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Should You Have A Thickness Planer In Your Shop?

In terms of the operations it performs, the thickness planer may very well be the simplest power tool in your workshop. Yet, simple as it is, when teamed-up with other power tools, the planer gives you everything you need to transform all kinds of different lumber into useful, beautiful and fun projects.

It gives you greater freedom to work with hardwoods, softwoods, even trees from your back yard or logs from your woodpile. It's a great step toward achieving a totally self-sufficient home workshop. It's also a joy to use, easy to handle and quick to set up.

What does it do?
A thickness planer performs only two basic tasks, but it does these very well:
1:) It planes the surface of a workpiece so that it's smooth and flat. Sometimes this means it will remove a large amount of stock in several passes (for example, when you're planing a really rough piece of lumber). At other times, it can just as easily be set to take off just a tiny bit (when you want an extremely smooth, final surface).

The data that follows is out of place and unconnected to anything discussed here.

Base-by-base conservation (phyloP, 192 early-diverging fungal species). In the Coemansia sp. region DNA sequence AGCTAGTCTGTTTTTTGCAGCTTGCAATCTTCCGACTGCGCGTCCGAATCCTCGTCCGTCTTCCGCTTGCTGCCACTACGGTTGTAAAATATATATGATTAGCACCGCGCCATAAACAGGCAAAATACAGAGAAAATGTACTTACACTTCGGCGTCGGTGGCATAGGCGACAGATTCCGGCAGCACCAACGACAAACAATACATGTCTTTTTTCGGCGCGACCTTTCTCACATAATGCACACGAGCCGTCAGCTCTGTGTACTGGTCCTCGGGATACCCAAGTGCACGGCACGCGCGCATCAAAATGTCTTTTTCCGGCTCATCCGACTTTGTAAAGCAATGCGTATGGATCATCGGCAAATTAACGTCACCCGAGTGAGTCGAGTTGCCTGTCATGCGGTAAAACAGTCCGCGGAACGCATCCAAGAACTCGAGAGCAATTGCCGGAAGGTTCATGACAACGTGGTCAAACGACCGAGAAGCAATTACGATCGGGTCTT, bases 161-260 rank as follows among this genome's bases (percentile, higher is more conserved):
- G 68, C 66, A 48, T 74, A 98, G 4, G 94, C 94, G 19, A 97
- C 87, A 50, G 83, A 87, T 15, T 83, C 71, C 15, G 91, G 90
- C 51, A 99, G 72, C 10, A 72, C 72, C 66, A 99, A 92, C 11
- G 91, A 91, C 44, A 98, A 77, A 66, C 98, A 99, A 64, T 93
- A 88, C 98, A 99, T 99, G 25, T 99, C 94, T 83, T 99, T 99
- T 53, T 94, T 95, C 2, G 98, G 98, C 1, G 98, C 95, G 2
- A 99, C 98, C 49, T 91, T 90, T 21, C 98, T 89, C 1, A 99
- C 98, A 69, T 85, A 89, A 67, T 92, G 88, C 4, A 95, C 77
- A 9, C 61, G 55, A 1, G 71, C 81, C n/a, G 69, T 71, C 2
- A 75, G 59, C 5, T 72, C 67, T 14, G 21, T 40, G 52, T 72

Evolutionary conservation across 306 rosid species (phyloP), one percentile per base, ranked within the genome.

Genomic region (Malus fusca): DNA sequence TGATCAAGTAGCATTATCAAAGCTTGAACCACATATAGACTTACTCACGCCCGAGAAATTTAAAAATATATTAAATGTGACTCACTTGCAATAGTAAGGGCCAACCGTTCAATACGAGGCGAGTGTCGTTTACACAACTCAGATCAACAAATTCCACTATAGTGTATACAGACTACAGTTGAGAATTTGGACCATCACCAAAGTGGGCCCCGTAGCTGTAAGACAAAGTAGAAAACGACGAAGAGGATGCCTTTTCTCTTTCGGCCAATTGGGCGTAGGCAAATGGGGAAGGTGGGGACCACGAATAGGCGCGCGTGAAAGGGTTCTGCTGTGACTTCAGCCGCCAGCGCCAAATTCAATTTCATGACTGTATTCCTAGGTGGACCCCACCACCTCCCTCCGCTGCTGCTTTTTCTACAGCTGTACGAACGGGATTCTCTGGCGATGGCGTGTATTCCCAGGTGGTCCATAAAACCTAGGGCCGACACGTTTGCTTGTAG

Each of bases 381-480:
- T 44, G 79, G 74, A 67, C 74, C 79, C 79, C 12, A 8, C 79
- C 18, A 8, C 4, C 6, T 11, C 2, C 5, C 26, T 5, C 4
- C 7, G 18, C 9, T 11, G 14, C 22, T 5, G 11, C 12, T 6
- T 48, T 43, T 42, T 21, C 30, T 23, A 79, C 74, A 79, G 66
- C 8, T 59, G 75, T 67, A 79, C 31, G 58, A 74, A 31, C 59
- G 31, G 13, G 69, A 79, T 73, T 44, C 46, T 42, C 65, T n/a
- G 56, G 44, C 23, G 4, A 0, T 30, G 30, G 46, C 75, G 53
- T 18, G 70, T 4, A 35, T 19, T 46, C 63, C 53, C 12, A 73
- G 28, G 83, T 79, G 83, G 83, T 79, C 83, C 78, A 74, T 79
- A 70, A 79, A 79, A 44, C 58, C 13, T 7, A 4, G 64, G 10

2:) It will plane any number of boards to the exact same thickness.

How does it do it?
Actually, it's fairly simple (See Fig 1). By raising and lowering the height of the planer table, you can vary the amount of stock you want to remove in a single pass. As you place the lumber on the infeed portion of the table and slide it into the machine, the infeed roller grasps the wood and begins to push it under the rotating cutterhead. As the wood moves past the cutters, the outfeed roller takes hold and pulls the wood, keeping it moving at an even rate of speed throughout the cut. To achieve the thickness you want, merely run through the machine in successive passes, adjusting the height of the table with each pass.

It's really quite simple in design and purpose. It smooths and simplifies all kinds of projects you make from scratch. Underneath its unique capability to prepare the surface of your project wood is this ?rule of thumb?: The more cuts a thickness planer makes per linear inch of wood, the better the final surface will be.*

If you run soft wood (such as poplar or pine) through a thickness planer, you can feed it fairly quickly past the cutterhead. If you run hard woods (such as oak, ash or cherry) through the machine, you should slow down the feed rate, while at the same time, keeping the cutterhead revolving at optimum speed.

When smoothing very dense wood or wood that's highly figured with burls, knots or bird's-eyes, the feed rate should be as slow as possible and the cutterhead should revolve at optimum speed.

When your objective is to attain consistently thicknessed lumber for your projects, the key is a stable and controllable support table. Raising or lowering the table will allow you to produce lumber that's as thick or as thin as you need...plus...it will do this for you again and again, producing as many identically thicknessed boards as you may need for your project.

 

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